Information as a commodity has changed immeasurably: a newspaper in Uganda can publish the names of homosexual people, directly endangering their lives but that same newspaper cannot publish the annual budget of the national intelligence service. Similarly, following food riots in Mozambique earlier this year there was an outcry from civil society activists when the government shut down SMS communications to obstruct people from mobilising and engaging in further social protests. In a 2009 poll, 52% of Egyptians indicated that the government should have the right to restrict the media from publishing articles that could be destabilising. The same poll found that 38% of Kenyans believed that government should be able to restrict access to certain Internet content. In some tenuous domestic political contexts, the notion of restricting information for the sake of domestic stability seems an easy option. How far can this line be walked until civil liberties are sacrificed on the altar of expediency?

One of the gravest concerns with the scope of leaks that have challenged the US secrecy regime this year is that the response will be to tighten information security and place further restrictions on access to information. This response will be a knee-jerk reaction of reverting to secrecy to prevent embarrassment. The truth is that people leak information because they want to expose unpopular behaviour. Preventing leaks and the concomitant embarrassment that they cause, starts with pursuing policies that are in agreement with the values of the population. If those policies fly in the face of global values and perpetuate global inequalities (as was evidenced by the lack of real response from the US to the massive civilian casualties exposed by the Afghan and Iraq war logs), global citizenry has a right to react. If it had been another military occupying another country and murdering nearly 70 000 civilians, would the response of the international community have been the same?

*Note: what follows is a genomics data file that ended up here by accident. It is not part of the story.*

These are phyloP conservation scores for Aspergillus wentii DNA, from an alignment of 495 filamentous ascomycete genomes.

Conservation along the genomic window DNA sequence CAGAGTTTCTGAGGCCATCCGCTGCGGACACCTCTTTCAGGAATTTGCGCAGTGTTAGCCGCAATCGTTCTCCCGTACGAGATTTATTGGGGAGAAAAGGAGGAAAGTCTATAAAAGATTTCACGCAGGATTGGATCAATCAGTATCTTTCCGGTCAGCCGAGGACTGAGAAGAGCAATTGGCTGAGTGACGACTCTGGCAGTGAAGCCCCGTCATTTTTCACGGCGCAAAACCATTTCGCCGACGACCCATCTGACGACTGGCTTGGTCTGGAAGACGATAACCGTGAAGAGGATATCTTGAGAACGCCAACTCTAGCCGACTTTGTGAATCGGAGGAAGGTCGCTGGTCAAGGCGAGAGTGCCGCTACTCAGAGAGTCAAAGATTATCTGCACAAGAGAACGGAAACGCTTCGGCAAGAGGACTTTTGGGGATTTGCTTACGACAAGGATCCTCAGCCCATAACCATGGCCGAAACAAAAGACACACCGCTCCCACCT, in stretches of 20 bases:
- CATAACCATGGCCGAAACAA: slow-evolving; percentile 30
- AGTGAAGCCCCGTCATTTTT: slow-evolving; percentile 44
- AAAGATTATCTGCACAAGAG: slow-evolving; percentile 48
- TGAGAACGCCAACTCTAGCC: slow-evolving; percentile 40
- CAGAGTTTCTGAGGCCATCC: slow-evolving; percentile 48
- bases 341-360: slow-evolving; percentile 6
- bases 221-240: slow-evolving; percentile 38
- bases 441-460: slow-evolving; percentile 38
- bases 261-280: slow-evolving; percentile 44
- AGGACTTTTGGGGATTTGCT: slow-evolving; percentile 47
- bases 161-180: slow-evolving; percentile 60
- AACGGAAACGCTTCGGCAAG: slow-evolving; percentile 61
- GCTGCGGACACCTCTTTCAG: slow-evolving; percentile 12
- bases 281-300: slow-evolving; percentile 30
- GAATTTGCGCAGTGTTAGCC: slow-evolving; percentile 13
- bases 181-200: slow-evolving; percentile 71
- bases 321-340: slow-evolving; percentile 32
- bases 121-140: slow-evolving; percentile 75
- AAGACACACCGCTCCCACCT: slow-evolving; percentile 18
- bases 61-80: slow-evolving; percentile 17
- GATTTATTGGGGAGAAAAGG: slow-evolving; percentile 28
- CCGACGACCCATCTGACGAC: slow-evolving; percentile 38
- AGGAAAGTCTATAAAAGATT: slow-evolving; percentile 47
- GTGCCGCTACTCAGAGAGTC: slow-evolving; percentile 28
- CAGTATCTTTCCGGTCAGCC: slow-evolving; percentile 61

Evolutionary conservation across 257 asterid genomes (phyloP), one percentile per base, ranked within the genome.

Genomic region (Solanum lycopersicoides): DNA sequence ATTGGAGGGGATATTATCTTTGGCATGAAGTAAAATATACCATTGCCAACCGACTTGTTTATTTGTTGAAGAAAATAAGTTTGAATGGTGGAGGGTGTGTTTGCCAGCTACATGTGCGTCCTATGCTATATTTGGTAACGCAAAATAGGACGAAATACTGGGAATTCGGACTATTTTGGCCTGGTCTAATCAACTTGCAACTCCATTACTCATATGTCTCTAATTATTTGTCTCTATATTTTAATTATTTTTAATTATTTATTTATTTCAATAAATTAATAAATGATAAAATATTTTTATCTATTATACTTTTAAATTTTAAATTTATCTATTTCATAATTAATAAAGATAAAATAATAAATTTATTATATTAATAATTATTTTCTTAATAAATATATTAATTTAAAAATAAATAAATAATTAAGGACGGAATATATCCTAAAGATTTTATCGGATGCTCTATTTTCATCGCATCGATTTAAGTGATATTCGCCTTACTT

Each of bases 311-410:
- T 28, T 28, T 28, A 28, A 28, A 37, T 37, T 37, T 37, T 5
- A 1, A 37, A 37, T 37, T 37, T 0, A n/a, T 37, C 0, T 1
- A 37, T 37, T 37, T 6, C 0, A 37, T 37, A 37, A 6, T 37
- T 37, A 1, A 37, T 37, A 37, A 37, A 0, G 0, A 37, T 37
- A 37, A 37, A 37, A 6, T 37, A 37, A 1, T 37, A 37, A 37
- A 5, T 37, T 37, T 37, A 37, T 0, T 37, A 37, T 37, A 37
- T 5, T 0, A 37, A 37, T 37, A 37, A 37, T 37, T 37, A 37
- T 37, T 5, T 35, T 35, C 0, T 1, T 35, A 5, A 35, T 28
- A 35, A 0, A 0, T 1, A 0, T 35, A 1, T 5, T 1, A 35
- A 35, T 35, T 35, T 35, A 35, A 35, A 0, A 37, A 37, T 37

What the information revolution provides is the opportunity for greater involvement of national and global peripheries. Experience with the implementation of access to information legislation in India has shown the empowering effect of information on citizens’ participation. If knowledge is power, then is there potential for greater access to information to change the dynamics of relationships between rulers and their citizens or between global elites and those of the margins of power? Navigating these changes, one can only hope that the need to keep secrets is met with an equal need to keep the public informed.

Credit: ISS, Pretoria, South Africa.